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Microchip ChipKIT Pi - The 14 Holiday Products of Newark element14 Promotion

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Beagle Bone Black - The 14 Holiday Products of Newark element14 Promotion

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3M E26, LED Lamps - The 14 Holiday Products of Newark element14 Promotion

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3M Colored Duct Tape - The 14 Holiday Products of Newark element14 Promotion

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Tenma Soldering Station - The 14 Holiday Products of Newark element14 Promotion

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Duratool Screwdriver Kit - The 14 Holiday Products of Newark element14 Promotion

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Cubify 3D Cube - The 14 Holiday Products of Newark element14 Promotion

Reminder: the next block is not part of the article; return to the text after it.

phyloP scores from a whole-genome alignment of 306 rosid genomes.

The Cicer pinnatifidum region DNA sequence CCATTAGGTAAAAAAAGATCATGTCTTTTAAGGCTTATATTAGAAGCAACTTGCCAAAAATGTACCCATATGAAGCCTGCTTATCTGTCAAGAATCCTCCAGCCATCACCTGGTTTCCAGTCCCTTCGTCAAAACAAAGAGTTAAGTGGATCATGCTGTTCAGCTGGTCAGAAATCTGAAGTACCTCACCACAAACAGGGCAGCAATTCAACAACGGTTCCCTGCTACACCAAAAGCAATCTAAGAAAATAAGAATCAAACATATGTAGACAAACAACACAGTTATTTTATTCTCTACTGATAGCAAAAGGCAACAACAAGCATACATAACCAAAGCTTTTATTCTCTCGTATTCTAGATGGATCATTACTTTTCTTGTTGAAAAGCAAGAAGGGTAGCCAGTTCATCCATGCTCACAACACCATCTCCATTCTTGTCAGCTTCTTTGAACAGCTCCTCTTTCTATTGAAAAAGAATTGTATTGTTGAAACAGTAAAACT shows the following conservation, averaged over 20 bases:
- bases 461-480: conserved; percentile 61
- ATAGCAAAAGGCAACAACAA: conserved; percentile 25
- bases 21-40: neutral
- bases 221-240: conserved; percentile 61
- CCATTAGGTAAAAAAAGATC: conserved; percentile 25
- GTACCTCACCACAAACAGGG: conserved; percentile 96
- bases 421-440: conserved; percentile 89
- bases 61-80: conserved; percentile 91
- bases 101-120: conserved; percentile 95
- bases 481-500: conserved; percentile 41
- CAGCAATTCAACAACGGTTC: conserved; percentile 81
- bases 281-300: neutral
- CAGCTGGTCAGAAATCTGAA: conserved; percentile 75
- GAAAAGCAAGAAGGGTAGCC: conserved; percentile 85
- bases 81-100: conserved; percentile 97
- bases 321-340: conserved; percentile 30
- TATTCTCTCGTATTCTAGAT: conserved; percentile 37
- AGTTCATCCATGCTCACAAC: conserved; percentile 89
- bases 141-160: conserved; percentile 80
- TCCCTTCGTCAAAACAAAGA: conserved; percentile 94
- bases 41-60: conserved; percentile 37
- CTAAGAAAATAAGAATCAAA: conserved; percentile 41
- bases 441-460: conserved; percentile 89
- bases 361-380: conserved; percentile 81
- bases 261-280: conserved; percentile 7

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Bud Boardganizer - The 14 Holiday Products of Newark element14 Promotion

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Raspberry Pi Starter Kit - The 14 Holiday Products of Newark element14 Promotion

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Fluke 323 True-rms Clamp Meter - The 14 Holiday Products of Newark element14 Promotion

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Dymo RHINO 6000 Label Printer - The 14 Holiday Products of Newark element14 Promotion

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3M LED Advanced Lights A-19 - The 14 Holiday Products of Newark element14 Promotion

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Innovative LPS Resistor Features Very High Power Dissipation

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Charge Injection Evaluation Board for DG508B Multiplexer Demo

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Ben Heck The Great Glue Gun Trailer Part 2

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Introducing element14 TV

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Ben Heck Time to Meet Your Maker Trailer